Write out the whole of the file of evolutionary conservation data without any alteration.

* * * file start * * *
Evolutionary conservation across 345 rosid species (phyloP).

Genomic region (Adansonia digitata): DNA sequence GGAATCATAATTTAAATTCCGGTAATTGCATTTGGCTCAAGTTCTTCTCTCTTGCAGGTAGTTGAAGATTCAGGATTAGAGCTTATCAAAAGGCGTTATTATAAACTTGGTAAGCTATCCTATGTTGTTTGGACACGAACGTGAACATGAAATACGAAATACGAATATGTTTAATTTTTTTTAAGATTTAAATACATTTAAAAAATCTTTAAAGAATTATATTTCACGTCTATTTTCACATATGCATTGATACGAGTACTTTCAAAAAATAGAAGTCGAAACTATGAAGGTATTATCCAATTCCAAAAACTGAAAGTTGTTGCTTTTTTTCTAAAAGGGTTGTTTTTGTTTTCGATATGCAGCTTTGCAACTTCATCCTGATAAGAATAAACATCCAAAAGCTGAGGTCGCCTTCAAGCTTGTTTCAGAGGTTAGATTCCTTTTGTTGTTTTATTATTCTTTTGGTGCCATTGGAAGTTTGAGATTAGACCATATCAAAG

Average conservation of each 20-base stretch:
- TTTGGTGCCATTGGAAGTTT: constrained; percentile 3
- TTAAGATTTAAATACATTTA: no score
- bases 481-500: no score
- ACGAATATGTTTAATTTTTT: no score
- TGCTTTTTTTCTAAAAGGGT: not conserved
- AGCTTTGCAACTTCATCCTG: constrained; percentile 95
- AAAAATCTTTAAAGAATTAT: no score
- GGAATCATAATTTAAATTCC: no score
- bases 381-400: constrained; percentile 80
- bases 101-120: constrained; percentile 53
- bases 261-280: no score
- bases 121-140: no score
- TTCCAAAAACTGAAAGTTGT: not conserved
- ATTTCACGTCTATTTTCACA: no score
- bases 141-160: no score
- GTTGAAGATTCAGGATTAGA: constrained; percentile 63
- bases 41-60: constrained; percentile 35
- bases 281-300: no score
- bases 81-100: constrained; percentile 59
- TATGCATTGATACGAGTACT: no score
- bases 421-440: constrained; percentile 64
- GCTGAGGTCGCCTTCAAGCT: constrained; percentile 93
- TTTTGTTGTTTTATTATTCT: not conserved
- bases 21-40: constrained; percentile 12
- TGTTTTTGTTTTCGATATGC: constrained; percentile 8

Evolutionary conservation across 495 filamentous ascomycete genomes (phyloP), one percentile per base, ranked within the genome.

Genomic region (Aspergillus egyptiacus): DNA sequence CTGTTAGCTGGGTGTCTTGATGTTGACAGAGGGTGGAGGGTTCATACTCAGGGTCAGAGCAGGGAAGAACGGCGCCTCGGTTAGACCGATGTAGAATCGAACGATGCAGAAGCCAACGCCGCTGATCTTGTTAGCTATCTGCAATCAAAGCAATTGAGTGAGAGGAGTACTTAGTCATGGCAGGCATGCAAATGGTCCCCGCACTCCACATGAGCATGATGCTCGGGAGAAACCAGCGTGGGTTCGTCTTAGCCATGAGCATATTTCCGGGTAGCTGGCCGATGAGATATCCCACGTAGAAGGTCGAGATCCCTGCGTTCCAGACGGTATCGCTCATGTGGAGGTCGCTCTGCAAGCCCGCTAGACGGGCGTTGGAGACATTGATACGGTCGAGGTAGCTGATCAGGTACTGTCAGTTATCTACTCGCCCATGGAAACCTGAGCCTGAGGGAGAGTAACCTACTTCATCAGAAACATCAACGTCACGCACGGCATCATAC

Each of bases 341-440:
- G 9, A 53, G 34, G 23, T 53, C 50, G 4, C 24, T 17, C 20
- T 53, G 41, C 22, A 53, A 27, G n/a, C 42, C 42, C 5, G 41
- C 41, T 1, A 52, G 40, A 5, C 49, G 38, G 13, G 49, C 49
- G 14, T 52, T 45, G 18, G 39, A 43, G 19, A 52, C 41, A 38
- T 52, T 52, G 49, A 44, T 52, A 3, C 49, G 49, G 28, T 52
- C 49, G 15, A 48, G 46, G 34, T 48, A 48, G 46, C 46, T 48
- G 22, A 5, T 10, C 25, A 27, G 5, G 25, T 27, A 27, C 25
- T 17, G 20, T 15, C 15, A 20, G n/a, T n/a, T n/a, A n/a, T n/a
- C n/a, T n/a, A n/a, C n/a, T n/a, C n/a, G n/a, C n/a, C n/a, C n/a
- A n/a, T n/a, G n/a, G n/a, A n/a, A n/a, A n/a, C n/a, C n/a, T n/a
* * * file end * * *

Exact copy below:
Evolutionary conservation across 345 rosid species (phyloP).

Genomic region (Adansonia digitata): DNA sequence GGAATCATAATTTAAATTCCGGTAATTGCATTTGGCTCAAGTTCTTCTCTCTTGCAGGTAGTTGAAGATTCAGGATTAGAGCTTATCAAAAGGCGTTATTATAAACTTGGTAAGCTATCCTATGTTGTTTGGACACGAACGTGAACATGAAATACGAAATACGAATATGTTTAATTTTTTTTAAGATTTAAATACATTTAAAAAATCTTTAAAGAATTATATTTCACGTCTATTTTCACATATGCATTGATACGAGTACTTTCAAAAAATAGAAGTCGAAACTATGAAGGTATTATCCAATTCCAAAAACTGAAAGTTGTTGCTTTTTTTCTAAAAGGGTTGTTTTTGTTTTCGATATGCAGCTTTGCAACTTCATCCTGATAAGAATAAACATCCAAAAGCTGAGGTCGCCTTCAAGCTTGTTTCAGAGGTTAGATTCCTTTTGTTGTTTTATTATTCTTTTGGTGCCATTGGAAGTTTGAGATTAGACCATATCAAAG

Average conservation of each 20-base stretch:
- TTTGGTGCCATTGGAAGTTT: constrained; percentile 3
- TTAAGATTTAAATACATTTA: no score
- bases 481-500: no score
- ACGAATATGTTTAATTTTTT: no score
- TGCTTTTTTTCTAAAAGGGT: not conserved
- AGCTTTGCAACTTCATCCTG: constrained; percentile 95
- AAAAATCTTTAAAGAATTAT: no score
- GGAATCATAATTTAAATTCC: no score
- bases 381-400: constrained; percentile 80
- bases 101-120: constrained; percentile 53
- bases 261-280: no score
- bases 121-140: no score
- TTCCAAAAACTGAAAGTTGT: not conserved
- ATTTCACGTCTATTTTCACA: no score
- bases 141-160: no score
- GTTGAAGATTCAGGATTAGA: constrained; percentile 63
- bases 41-60: constrained; percentile 35
- bases 281-300: no score
- bases 81-100: constrained; percentile 59
- TATGCATTGATACGAGTACT: no score
- bases 421-440: constrained; percentile 64
- GCTGAGGTCGCCTTCAAGCT: constrained; percentile 93
- TTTTGTTGTTTTATTATTCT: not conserved
- bases 21-40: constrained; percentile 12
- TGTTTTTGTTTTCGATATGC: constrained; percentile 8

Evolutionary conservation across 495 filamentous ascomycete genomes (phyloP), one percentile per base, ranked within the genome.

Genomic region (Aspergillus egyptiacus): DNA sequence CTGTTAGCTGGGTGTCTTGATGTTGACAGAGGGTGGAGGGTTCATACTCAGGGTCAGAGCAGGGAAGAACGGCGCCTCGGTTAGACCGATGTAGAATCGAACGATGCAGAAGCCAACGCCGCTGATCTTGTTAGCTATCTGCAATCAAAGCAATTGAGTGAGAGGAGTACTTAGTCATGGCAGGCATGCAAATGGTCCCCGCACTCCACATGAGCATGATGCTCGGGAGAAACCAGCGTGGGTTCGTCTTAGCCATGAGCATATTTCCGGGTAGCTGGCCGATGAGATATCCCACGTAGAAGGTCGAGATCCCTGCGTTCCAGACGGTATCGCTCATGTGGAGGTCGCTCTGCAAGCCCGCTAGACGGGCGTTGGAGACATTGATACGGTCGAGGTAGCTGATCAGGTACTGTCAGTTATCTACTCGCCCATGGAAACCTGAGCCTGAGGGAGAGTAACCTACTTCATCAGAAACATCAACGTCACGCACGGCATCATAC

Each of bases 341-440:
- G 9, A 53, G 34, G 23, T 53, C 50, G 4, C 24, T 17, C 20
- T 53, G 41, C 22, A 53, A 27, G n/a, C 42, C 42, C 5, G 41
- C 41, T 1, A 52, G 40, A 5, C 49, G 38, G 13, G 49, C 49
- G 14, T 52, T 45, G 18, G 39, A 43, G 19, A 52, C 41, A 38
- T 52, T 52, G 49, A 44, T 52, A 3, C 49, G 49, G 28, T 52
- C 49, G 15, A 48, G 46, G 34, T 48, A 48, G 46, C 46, T 48
- G 22, A 5, T 10, C 25, A 27, G 5, G 25, T 27, A 27, C 25
- T 17, G 20, T 15, C 15, A 20, G n/a, T n/a, T n/a, A n/a, T n/a
- C n/a, T n/a, A n/a, C n/a, T n/a, C n/a, G n/a, C n/a, C n/a, C n/a
- A n/a, T n/a, G n/a, G n/a, A n/a, A n/a, A n/a, C n/a, C n/a, T n/a